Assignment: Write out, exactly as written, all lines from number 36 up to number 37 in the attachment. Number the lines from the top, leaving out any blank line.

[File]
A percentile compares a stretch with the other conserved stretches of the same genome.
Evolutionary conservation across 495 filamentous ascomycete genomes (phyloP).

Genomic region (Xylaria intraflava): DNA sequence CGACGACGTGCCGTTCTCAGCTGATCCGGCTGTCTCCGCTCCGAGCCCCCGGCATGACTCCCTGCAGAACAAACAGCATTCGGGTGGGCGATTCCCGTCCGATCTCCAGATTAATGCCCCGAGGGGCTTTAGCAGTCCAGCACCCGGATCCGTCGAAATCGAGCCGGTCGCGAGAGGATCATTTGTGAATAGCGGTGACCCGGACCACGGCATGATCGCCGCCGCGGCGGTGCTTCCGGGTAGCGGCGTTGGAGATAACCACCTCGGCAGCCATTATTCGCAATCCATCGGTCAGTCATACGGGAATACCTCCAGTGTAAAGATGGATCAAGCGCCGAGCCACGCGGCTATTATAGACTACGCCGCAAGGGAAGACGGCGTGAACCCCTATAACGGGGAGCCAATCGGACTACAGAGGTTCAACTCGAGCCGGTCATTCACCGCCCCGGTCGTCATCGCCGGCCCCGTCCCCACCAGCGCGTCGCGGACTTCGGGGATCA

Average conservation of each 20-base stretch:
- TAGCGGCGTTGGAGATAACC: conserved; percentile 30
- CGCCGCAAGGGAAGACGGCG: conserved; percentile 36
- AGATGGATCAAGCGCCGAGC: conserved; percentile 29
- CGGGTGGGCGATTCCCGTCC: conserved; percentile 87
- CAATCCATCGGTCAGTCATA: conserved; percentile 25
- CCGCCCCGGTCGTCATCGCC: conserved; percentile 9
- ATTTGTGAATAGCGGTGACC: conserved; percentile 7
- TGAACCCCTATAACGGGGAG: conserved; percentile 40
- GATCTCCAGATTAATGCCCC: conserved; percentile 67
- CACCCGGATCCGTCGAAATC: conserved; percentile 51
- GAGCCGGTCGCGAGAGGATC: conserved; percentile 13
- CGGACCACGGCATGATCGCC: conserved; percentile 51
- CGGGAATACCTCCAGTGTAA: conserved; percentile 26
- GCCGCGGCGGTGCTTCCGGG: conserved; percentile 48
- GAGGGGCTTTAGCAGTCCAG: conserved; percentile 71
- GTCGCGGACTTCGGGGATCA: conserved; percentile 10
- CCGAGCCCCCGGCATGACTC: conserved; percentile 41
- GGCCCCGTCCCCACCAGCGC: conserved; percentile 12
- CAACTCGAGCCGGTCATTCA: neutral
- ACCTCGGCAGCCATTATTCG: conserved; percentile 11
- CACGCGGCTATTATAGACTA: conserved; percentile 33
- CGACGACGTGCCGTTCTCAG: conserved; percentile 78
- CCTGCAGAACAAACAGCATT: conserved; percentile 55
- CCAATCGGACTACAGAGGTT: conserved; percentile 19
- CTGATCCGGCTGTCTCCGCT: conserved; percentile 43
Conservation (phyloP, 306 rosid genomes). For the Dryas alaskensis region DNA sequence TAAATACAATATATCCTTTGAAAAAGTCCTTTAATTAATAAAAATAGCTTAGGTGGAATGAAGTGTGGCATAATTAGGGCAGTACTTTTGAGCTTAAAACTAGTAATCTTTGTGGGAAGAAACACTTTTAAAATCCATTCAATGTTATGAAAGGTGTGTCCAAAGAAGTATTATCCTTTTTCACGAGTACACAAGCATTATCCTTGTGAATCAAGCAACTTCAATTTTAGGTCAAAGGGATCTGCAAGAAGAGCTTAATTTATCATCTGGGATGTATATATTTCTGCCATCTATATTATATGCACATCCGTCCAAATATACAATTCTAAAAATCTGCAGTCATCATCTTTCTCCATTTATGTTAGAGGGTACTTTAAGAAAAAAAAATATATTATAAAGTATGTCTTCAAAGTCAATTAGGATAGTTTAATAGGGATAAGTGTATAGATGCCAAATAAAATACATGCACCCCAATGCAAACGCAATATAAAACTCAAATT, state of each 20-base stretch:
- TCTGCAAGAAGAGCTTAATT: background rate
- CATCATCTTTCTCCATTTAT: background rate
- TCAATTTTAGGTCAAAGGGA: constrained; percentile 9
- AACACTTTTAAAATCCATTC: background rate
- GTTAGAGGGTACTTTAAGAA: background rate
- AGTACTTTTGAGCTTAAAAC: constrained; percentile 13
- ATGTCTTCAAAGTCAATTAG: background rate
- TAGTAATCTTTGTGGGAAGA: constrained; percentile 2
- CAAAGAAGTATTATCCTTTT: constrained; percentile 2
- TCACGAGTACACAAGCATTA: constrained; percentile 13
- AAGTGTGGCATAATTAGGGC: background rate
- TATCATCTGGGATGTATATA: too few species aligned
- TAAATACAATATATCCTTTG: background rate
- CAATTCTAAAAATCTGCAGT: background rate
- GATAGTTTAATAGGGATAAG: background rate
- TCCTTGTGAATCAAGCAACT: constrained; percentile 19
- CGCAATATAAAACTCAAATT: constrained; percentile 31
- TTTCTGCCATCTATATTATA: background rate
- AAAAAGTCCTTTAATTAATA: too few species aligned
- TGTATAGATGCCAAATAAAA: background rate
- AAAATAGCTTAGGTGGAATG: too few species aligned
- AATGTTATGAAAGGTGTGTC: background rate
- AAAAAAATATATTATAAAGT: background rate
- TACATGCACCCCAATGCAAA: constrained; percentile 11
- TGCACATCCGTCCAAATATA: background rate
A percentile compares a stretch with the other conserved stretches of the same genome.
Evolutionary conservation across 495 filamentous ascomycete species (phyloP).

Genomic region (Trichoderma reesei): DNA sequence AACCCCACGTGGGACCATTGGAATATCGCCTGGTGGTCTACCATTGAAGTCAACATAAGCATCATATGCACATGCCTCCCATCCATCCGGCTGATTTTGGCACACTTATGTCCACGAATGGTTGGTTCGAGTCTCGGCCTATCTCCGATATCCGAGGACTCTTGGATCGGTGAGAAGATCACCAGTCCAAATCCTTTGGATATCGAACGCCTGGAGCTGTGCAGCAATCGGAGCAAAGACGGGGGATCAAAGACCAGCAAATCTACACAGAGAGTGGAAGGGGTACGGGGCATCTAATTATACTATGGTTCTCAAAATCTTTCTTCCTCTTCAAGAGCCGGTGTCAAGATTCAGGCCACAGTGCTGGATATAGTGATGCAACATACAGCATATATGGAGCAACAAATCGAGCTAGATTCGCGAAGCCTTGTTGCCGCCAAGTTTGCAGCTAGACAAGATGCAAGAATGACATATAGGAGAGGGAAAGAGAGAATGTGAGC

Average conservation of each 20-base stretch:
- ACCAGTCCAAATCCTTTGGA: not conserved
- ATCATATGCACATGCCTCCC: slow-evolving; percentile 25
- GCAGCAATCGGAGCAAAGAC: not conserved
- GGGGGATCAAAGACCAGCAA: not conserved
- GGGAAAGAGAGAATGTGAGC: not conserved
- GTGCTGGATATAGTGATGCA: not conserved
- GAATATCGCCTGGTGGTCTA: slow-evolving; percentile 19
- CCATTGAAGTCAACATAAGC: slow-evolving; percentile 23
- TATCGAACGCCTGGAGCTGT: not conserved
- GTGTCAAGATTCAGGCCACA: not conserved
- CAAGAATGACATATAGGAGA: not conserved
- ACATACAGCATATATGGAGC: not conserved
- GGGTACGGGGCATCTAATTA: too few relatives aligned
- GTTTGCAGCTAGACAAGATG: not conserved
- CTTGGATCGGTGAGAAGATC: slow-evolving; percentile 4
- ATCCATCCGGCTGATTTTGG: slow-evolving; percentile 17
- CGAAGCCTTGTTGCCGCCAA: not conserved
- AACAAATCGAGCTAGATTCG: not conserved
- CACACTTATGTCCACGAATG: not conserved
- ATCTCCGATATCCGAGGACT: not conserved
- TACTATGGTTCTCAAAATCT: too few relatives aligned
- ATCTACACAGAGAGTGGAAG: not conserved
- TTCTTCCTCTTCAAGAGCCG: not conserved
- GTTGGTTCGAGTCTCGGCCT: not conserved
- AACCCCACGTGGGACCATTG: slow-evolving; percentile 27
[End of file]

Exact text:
- AGTACTTTTGAGCTTAAAAC: constrained; percentile 13
- ATGTCTTCAAAGTCAATTAG: background rate